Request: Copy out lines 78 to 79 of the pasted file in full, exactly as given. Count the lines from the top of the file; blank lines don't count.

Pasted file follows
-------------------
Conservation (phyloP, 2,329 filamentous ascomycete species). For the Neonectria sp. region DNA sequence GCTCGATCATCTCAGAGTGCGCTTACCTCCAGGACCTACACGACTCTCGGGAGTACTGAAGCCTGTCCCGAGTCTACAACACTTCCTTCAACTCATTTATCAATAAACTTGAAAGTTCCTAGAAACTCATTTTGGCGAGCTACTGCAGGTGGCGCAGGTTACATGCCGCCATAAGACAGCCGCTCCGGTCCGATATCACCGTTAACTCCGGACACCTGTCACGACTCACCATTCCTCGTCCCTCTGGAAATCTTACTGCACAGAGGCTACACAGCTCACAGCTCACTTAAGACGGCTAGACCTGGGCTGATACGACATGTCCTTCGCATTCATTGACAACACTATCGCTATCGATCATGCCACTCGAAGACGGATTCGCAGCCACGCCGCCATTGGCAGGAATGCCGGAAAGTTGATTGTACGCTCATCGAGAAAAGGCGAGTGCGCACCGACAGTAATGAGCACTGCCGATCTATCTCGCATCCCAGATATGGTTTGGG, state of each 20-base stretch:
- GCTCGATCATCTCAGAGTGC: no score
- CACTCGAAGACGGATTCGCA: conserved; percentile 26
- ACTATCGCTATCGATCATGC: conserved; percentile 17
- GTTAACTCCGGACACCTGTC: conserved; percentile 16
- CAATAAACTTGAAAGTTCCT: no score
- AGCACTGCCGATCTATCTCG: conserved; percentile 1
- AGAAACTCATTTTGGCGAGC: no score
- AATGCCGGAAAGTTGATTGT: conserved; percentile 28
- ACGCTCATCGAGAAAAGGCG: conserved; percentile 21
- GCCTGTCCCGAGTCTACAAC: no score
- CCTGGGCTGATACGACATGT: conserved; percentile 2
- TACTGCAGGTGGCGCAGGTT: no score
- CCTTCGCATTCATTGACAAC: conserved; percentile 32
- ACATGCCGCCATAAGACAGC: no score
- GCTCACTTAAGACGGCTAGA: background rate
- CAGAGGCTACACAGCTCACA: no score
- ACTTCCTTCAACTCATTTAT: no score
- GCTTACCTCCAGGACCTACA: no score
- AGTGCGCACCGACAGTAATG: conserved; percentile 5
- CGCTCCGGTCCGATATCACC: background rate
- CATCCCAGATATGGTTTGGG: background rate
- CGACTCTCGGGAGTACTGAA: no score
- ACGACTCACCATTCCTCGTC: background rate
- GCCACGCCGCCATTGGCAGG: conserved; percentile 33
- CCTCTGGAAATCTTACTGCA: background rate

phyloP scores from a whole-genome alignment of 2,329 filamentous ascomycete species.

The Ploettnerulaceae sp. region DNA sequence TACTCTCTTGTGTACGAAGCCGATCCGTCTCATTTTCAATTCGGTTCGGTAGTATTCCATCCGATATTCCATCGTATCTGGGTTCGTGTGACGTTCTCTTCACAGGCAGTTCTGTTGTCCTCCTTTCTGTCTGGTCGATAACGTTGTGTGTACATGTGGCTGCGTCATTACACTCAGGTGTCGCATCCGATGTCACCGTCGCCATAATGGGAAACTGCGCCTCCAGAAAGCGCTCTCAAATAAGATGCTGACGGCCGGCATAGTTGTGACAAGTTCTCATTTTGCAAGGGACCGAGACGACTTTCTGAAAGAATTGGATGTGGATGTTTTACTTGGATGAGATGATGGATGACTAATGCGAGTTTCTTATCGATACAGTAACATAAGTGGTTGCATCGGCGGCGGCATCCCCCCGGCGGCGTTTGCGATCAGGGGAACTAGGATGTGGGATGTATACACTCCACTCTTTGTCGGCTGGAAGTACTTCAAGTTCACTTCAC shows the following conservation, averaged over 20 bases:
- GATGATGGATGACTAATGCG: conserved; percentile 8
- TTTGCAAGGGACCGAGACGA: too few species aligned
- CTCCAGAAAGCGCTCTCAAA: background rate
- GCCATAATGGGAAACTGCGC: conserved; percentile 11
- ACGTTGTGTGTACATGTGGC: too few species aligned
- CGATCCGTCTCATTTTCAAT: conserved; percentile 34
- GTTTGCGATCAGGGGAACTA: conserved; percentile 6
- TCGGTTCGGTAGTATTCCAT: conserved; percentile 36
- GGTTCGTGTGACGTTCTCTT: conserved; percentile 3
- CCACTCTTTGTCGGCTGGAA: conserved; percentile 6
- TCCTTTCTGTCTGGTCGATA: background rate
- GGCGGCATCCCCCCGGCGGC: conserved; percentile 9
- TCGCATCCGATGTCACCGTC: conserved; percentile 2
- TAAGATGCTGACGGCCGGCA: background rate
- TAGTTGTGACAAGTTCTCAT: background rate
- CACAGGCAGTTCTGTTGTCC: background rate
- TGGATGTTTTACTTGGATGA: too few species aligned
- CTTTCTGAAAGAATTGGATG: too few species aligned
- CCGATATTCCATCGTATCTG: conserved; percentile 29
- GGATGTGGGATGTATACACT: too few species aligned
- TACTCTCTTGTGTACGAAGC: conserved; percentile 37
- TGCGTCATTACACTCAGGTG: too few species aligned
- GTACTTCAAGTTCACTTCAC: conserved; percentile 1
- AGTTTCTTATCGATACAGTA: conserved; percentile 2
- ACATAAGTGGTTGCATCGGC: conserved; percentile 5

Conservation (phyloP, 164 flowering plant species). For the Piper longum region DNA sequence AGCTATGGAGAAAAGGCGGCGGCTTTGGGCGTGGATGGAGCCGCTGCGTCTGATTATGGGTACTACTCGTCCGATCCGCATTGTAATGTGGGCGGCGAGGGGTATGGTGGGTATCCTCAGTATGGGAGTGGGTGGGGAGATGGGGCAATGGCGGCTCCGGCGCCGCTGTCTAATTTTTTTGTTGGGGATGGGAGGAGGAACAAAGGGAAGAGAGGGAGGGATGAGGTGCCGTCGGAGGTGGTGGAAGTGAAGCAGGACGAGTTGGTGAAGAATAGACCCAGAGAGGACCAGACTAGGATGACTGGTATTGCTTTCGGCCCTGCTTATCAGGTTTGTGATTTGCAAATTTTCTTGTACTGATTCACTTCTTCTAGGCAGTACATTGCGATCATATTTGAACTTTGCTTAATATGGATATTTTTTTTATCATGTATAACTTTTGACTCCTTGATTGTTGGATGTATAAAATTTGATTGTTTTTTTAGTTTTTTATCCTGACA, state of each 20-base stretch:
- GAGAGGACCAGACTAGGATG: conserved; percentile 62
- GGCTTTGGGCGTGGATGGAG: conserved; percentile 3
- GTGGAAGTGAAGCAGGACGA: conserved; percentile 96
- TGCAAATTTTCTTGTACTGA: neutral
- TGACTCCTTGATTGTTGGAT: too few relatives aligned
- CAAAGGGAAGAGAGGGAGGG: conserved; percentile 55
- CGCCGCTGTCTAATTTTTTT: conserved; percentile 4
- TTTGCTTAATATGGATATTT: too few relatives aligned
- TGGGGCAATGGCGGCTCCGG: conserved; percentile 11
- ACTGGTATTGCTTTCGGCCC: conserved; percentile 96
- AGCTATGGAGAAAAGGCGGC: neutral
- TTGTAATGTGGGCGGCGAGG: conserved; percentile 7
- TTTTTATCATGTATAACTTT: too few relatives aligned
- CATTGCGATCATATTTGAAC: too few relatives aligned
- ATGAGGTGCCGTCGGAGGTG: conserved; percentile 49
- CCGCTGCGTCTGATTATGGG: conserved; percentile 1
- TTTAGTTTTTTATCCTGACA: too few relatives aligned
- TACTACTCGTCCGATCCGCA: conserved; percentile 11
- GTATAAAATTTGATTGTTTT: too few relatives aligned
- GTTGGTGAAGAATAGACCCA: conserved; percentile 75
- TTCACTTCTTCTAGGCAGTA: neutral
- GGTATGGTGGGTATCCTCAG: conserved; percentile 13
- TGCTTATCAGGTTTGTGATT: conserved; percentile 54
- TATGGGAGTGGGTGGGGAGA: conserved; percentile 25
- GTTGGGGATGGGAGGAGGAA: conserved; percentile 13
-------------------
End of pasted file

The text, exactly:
- TATGGGAGTGGGTGGGGAGA: conserved; percentile 25
- GTTGGGGATGGGAGGAGGAA: conserved; percentile 13